Big-name retailers are backing Local Employment Partnerships, which give the long-term unemployed a chance with none of the associated risks. Katie Kilgallen assesses the benefits

The retail industry is one of the UK’s biggest employers, with Tesco alone creating 7,000 jobs each year. However, there remains more than 3 million people in the UK who have been out of work and on government benefits for more than a year.

A lack of confidence and skills among the long-term unemployed and retailers’ reluctance to consider this group can stop the unemployed stepping into these roles. Local Employment Partnerships (LEPs) are being promoted by the Government as an opportunity for companies to mitigate any risks involved in hiring the long-term unemployed and access this often untapped resource. And major retailers are becoming increasingly aware that they can be an effective part of their recruitment strategies.

The potential for a new supermarket to regenerate a deprived area is great. Following the opening of Sainsbury’s 60,000 sq ft superstore in the Castle Vale estate near Birmingham, unemployment rates dropped from 26 to 5 per cent. Subsequently, the number of local schoolchildren achieving five GCSEs trebled and criminal offences fell by a third.

Pat Maloney, senior account manager at Jobcentre Plus (JCP), the organisation that delivers the Government’s side of the deal, believes that using LEPs as part of your recruitment strategy for store openings can be a win-win situation for retailers, the long-term unemployed and the community as a whole. “Training courses can be set up for the numbers required. The JCP does not levy a fee – it’s got to make good business sense,” she says.

John Lewis has an ambitious expansion plan in place to open at least 10 stores between now and 2014. Managing director Andy Street says: “We will want to recruit a diverse workforce that reflects the communities in which we will trade and has the right mix of skills. We are sure that being part of the LEP will give us an enhanced chance of securing the people we need.”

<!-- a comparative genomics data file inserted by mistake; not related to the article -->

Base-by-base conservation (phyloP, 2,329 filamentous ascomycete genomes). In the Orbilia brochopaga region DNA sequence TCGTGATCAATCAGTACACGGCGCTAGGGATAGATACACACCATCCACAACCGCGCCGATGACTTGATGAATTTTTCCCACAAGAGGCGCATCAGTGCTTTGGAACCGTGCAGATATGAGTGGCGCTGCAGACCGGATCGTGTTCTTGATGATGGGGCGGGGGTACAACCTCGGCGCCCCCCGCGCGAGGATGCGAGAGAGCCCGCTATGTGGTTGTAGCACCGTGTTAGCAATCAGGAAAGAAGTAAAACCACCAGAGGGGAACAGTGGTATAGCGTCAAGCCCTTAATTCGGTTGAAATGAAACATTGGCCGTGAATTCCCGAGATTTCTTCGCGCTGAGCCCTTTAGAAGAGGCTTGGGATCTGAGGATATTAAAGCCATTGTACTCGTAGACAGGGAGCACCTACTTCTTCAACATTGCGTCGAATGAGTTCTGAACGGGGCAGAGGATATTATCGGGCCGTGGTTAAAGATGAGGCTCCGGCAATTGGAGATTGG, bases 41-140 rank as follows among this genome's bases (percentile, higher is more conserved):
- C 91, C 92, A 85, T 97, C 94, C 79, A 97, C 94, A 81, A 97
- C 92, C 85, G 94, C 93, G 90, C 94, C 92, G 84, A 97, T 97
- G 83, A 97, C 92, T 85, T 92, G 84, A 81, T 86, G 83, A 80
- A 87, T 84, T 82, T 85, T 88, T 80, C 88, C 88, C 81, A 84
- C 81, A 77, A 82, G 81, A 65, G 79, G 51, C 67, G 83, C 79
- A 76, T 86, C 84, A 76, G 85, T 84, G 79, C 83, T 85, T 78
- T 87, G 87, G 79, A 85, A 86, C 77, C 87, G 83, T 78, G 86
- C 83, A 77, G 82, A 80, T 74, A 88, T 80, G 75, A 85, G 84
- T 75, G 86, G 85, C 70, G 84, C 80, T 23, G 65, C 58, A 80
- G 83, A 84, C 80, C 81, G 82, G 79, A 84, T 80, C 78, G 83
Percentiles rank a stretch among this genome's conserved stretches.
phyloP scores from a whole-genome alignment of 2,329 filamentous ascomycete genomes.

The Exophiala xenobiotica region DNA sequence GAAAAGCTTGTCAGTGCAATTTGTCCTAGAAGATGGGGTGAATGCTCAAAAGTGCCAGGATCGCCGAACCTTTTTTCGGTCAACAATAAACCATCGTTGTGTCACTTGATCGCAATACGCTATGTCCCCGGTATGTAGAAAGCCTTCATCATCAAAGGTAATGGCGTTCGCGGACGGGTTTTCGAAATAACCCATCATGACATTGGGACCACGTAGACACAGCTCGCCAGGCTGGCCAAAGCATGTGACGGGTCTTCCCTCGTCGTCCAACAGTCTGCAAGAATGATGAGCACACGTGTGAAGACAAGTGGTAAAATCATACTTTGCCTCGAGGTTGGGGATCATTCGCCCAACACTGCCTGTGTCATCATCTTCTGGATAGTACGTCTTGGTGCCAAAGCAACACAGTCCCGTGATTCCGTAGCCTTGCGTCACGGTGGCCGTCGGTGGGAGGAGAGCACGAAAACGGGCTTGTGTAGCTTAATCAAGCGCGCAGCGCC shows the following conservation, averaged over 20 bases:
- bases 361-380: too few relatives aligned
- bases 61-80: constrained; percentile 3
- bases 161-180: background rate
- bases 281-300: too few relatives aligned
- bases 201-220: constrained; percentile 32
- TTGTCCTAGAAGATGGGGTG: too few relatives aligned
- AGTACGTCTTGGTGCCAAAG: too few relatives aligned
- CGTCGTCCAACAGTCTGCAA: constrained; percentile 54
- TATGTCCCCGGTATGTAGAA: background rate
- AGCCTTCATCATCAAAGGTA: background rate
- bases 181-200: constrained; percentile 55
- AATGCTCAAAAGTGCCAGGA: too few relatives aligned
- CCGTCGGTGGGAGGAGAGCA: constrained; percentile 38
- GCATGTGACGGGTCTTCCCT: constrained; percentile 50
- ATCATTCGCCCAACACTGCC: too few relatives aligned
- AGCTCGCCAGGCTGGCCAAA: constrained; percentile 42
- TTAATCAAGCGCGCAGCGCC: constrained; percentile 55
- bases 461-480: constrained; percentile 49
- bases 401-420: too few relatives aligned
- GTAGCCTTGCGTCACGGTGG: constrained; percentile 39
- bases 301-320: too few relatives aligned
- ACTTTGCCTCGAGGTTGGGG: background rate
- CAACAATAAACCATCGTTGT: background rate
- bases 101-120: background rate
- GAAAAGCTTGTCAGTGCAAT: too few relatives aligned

However, big store openings are not the only area where LEPs can prove useful. A variety of options is open to retailers, including work trials, open days and subsidised employment schemes. All can be tailored to suit a company’s needs.

JCP’s account managers, who have extensive knowledge of the local labour market, meet and advise local retail representatives, who will have an acute awareness of the needs of their particular store. Maloney says: “The key is to be flexible and tailor that agreement to meet the needs of that employer.”

Trial period

Maloney says a number of high-profile retailers, including B&Q, Wilkinson, Debenhams and Marks & Spencer, piloted the scheme in one or two areas and have now gone company-wide with the initiative.

Maloney acknowledges that some employers have fears about taking on people who have been on benefits for a long time. “We try to encourage them to try to employ them. LEPs are designed to mitigate those risks and fears,” she says.

She adds that LEPs are only part of the answer to recruitment and not the whole solution. “JCP does recognise that companies are in business to make money. LEPs are part of that, but not all of that.”